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  1. #1
    Junior Member
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    I just installed a new XT rear derailleur on my 1990 Fisher Paragon. I tuned it per Shimano's specs. Shifts well until I get to the middle of the 7 speed cassette. From there up, as the chain moves up to the 24, 29, 34 there's a little clicking, like the chain's just kissing the next cog uphill from it. I turned the pedal slowly and noticed a few rivets lightly brushing the cog uphill from where the chain sits. The chain is a SRAM PC51 which is about a year old, riding about 6-12 miles a week offroad. Is it common for the rivets to brush the cassette? I'm sure it's tuned correctly. There's no prob on the higher gears. Maybe just buy a new chain? It's the same chain I had on there before but there was no noise with the old derailleur which was really sloppy in its mounting bushing area. Thanks.

  2. #2
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    Local mechanics opinion

    I normally don't answer my own posts but thought this might be of interest. The local wrench felt the pins have moved from their torque of shifting on the steeps. The reason I didn't notice it before was due to the sloppy derailleur. Try a new chain--hopefully the cassette hasn't worn too much with the old one.

    [Edited by fongster on 10-23-2000 at 06:32 PM]

  3. #3
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    Ahh

    I read your first post earlyer today, but i had no idea of what it could be, thanks for the update.
    How come wrong numbers are never busy?

  4. #4
    Senior Member mike's Avatar
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    Chain and sprocket wear

    Could it be that your sprocket/chain is wearing and allowing the chain to seat lower in the trough of the sprocket cogs?

    This would be a reasonable assumption if your preferred sprocket is the one you are having trouble with now.

    Although you are not putting a lot of miles on your bike, you are riding in dirty/dusty conditions which will certainly cause your chain and sprocket to wear faster than under road riding conditions- especially if you are not good about keeping your drive trane clean.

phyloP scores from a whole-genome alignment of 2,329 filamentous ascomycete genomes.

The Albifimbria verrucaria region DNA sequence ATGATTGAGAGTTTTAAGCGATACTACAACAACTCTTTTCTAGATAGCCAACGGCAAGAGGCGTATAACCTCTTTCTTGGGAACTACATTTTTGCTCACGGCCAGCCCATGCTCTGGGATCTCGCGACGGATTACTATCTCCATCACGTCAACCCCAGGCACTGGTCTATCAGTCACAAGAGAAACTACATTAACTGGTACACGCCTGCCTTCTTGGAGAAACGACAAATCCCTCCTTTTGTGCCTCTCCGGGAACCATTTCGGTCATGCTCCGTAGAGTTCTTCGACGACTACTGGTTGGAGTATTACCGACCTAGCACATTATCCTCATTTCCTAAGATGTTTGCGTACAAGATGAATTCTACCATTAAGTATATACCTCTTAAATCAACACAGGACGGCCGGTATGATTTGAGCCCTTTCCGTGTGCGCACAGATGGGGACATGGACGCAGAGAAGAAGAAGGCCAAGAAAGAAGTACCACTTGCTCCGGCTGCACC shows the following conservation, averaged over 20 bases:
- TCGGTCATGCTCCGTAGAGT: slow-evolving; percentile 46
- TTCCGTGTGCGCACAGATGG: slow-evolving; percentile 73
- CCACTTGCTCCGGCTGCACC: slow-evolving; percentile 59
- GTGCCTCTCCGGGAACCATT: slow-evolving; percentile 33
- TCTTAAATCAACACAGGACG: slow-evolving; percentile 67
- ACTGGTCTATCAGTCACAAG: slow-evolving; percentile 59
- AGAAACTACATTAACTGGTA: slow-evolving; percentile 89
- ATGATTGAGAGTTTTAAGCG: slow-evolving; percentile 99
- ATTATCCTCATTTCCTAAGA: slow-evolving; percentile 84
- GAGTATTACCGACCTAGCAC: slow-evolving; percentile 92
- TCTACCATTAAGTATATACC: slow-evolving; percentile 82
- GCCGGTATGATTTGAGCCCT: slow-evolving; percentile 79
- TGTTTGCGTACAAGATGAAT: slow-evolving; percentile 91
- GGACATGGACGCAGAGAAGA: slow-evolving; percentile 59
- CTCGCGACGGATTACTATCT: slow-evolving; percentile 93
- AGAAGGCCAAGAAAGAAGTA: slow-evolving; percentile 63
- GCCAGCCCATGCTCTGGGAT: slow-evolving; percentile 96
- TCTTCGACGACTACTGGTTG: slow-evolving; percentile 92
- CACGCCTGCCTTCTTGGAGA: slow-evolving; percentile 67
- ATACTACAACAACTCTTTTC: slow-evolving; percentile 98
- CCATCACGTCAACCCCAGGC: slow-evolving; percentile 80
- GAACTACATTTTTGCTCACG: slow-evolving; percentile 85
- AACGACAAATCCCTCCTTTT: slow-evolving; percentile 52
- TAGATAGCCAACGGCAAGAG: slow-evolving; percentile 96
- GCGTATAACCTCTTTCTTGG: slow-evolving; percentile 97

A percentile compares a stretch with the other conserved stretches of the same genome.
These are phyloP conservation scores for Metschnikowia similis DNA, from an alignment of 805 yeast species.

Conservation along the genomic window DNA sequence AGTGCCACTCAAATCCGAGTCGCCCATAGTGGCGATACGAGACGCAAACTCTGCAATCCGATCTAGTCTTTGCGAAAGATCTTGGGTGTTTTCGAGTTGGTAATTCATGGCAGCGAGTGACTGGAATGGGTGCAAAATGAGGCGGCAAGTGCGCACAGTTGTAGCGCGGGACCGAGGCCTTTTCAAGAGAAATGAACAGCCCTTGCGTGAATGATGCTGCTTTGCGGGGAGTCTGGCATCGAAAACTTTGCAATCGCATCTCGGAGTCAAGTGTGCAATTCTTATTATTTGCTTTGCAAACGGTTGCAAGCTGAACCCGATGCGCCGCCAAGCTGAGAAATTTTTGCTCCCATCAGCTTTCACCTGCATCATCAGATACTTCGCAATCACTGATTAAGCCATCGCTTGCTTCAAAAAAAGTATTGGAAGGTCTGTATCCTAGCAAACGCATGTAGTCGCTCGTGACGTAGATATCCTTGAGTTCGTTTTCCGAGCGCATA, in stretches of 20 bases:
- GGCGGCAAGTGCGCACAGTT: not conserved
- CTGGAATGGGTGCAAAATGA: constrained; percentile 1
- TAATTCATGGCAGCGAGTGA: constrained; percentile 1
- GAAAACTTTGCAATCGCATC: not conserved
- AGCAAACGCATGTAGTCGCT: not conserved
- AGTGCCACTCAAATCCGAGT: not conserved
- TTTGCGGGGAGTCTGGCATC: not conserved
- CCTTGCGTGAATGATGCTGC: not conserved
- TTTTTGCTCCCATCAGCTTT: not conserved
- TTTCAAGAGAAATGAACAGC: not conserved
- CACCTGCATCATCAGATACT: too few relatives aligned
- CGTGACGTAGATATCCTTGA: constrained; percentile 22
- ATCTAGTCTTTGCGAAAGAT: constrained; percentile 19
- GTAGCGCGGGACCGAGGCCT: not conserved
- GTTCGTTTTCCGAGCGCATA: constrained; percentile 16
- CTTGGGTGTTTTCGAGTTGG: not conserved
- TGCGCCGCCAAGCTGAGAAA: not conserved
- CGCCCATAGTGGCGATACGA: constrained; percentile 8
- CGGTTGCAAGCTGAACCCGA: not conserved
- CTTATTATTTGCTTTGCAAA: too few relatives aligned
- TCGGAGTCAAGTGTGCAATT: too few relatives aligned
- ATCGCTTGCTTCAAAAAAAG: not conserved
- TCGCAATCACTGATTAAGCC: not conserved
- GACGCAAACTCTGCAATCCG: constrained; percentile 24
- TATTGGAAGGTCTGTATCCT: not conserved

Mike

  5. #5
    NOT a weight weenie Hunter's Avatar
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    Well what I would advise you look at is the chain line coming down from the jockey pulley (top pulley) of the der. to see if it is in a straight line with the cogs. If not turn the barrel adjuster either clockwise or counterclockwise until it is. Then get on ride it and shift through the gears to see if that got it. If not go replace the chain. If this persists or is worse than go replace the cassette. That should fix it.

  6. #6
    Guitar Hero
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    I have noticed more times than I care to remember that sram chains do start to get noisy as you work your way up the cassette !...its' shimanos way of saying your using the wrong chain for our HG/IG cassettes....try a HG70 and the noises go away...........
    Velosophy#1: It is better to have a bicycle and no money , than money and no bicycle ! Velosophy # 2 : "Winning is simple, but not easy." #3: "Give a man a fish and he shall eat for a day , teach him how to fish and he will sit in a boat and drink beer all day"

  7. #7
    Ich bin ein Lowlander! toolfreak's Avatar
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    Never ever use SRAM and shimano together, even if people tell you that you can combine parts from the two brands

    THEY,RE TRYING TO FOOL YOU!

    Well it`s not that serious,but to avoid shifting problems, its best to stay with one brand.

    When your changing your derialleur cogs or your sprocket, ALWAYS replace the chain, that should do it.

    smoothshifting!

    Mark

  8. #8
    Mr. Cellophane RainmanP's Avatar
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    Mark,
    Are you suggesting that if my fairly new bike has SRAM chain and Shimano HG cassette that it might shift better with a gen-you-wine Shimano HG chain. Derailleur is also SRAM. Shifting is OK but could be much better.
    Thanks,
    Raymond

  9. #9
    BFSSFG old timer riderx's Avatar
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    I would also check the derailluer and hanger to make sure they are perfectly straight. If not, they may be causing problems in the bigger cogs, but nothing else.

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